The reason for the current examination is the apparent inconsistency of disgraced New Republic journalist Stephen Glass continuing to fight and uphill battle (and, I think, doomed) to be admitted to the California bar, while lying scum-of-the-earth John Edwards still has his law license and is opening up a new practice in North Carolina. I wrote about Glass here, and Edwards here.
In the Journal piece, estimable legal ethicist Stephen Gillers opines that the different standards applied to Glass and Edwards are paradoxical, with the law grads entering the profession being held to more stringent ethical standards than a veteran attorneys. “If anything, you might say it should be the opposite,” he says.
Especially if the veteran lawyer is a high-profile, national figure who makes every other lawyer want to crawl under a rock… Continue reading
Superhero on the outside, Ethics Hero on the inside.
Show business Ethics Heroes are about as rare as credible presidential candidates; after all, Hollywood is one of two environments where the ethical culture is even more warped and cynical than Washington, D.C. (The other: the Columbia drug cartels.) Yet a genuine Ethics Hero emerged at the 25th annual American Cinematheque Award gala, when honoree Robert Downey, Jr., now a major star and industry power player, threw his prestige and influence behind a genuine industry pariah, Mel Gibson, in an act of kindness, gratitude, and reciprocity.
After Downey accepted his award before a cheering crowd of important performers and artists, he unexpectedly devoted his moment in the spotlight to recall how Mel Gibson, when Downey’s career had been devastated by habitual substance abuse and Gibson was a megastar, constantly supported him, encouraged him and refused to give up on him, though the Hollywood community had. The “Iron Man” star explained how Gibson, in 2003, gave Downey a starring role in “The Singing Detective,” which had been developed for Gibson himself, because nobody else would give the troubled actor another chance. Gibson even paid the insurance premiums for Downey, because the studio would not accept the risk of hiring him, given his history of drug addiction and legal problems. All Mel asked in return, Downey recalled, was that Downey resolve to help out the next actor who had hit bottom and had no friends in the Town Without Pity. Continue reading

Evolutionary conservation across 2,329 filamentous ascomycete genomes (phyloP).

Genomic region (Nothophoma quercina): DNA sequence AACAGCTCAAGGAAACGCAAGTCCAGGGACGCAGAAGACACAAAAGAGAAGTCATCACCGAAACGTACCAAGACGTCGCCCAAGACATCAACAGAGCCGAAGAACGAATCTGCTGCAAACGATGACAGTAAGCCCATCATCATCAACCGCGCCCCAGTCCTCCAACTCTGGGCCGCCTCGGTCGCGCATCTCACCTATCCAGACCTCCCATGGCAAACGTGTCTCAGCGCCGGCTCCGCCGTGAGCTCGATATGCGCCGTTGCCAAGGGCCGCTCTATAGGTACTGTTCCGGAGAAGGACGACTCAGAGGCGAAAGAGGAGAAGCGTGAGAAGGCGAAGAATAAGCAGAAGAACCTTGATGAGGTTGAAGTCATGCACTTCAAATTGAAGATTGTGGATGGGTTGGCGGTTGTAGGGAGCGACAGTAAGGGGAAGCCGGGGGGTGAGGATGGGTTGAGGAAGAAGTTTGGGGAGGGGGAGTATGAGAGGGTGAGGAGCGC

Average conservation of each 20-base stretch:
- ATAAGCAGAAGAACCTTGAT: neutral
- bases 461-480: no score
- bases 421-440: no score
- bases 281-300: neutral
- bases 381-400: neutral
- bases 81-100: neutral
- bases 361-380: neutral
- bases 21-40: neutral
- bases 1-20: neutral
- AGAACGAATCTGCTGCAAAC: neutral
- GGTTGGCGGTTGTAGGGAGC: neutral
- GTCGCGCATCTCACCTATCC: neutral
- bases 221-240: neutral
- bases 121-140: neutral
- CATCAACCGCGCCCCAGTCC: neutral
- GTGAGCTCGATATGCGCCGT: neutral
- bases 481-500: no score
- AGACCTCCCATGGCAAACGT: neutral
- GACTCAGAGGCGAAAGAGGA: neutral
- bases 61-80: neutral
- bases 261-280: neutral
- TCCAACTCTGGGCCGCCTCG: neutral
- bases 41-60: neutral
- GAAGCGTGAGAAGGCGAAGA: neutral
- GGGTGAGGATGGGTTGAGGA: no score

Stephen Glass: Would you trust this man?
When New Republic Editor Charles Lane fired Stephen Glass, the infamous journalist for that and other magazines who in 1998 was exposed as having fabricated many articles he had represented as true, he was quoted as saying, “Glass is a man without honor who operated out of hostility and contempt; he has no place in journalism.”
Now the question is whether such man now has a place in the law.
A petition for review has been filed by the California Commission of Bar Examiners contesting the State Bar Court’s finding that Glass is now morally fit to practice law. He passed the California bar exam in 2007, but the committee blocked his admission, finding that his previous record of professional dishonesty, though in another profession, showed such a deficiency of character that it disqualified him from legal practice as unfit. Then a hearing judge over-ruled the Commission, and found that Glass had reformed sufficiently to render trustworthy. The opinion was upheld 2-1 by the State Bar Court. Continue reading
A Chicago scene website is highlighting businesses serving citizens of the Windy City that market lies. It focuses on three of the breed. The first, The Alibi Network, was one of my Unethical Websites of the Month years ago. For a fee, it will concoct and document elaborate support for excuses, fake illnesses, adulterous getaways masquerading as business trips. It’s the kind of enterprise George Costanza might have started; if you have a strong stomach, you can read about it here. The second is “Rent-a-Date,” which is less objectionable than it is sad, an escort service with no sex, for guys who can’t get a date and want to impress employers, old classmates and other shallow people by hiring one and pretending that the relationship is real. You know, George would have used this one, too.
The third of these slimy businesses, however, is truly awful, an outfit called “The Reference Store”
The business creates phony former employers, complete with websites and local phone numbers, for job seekers worldwide. (You know, George could have used this service to give credibility to his favorite fake reference, “Vandelay Industries”! It’s a George Costanza Tri-fecta!) Continue reading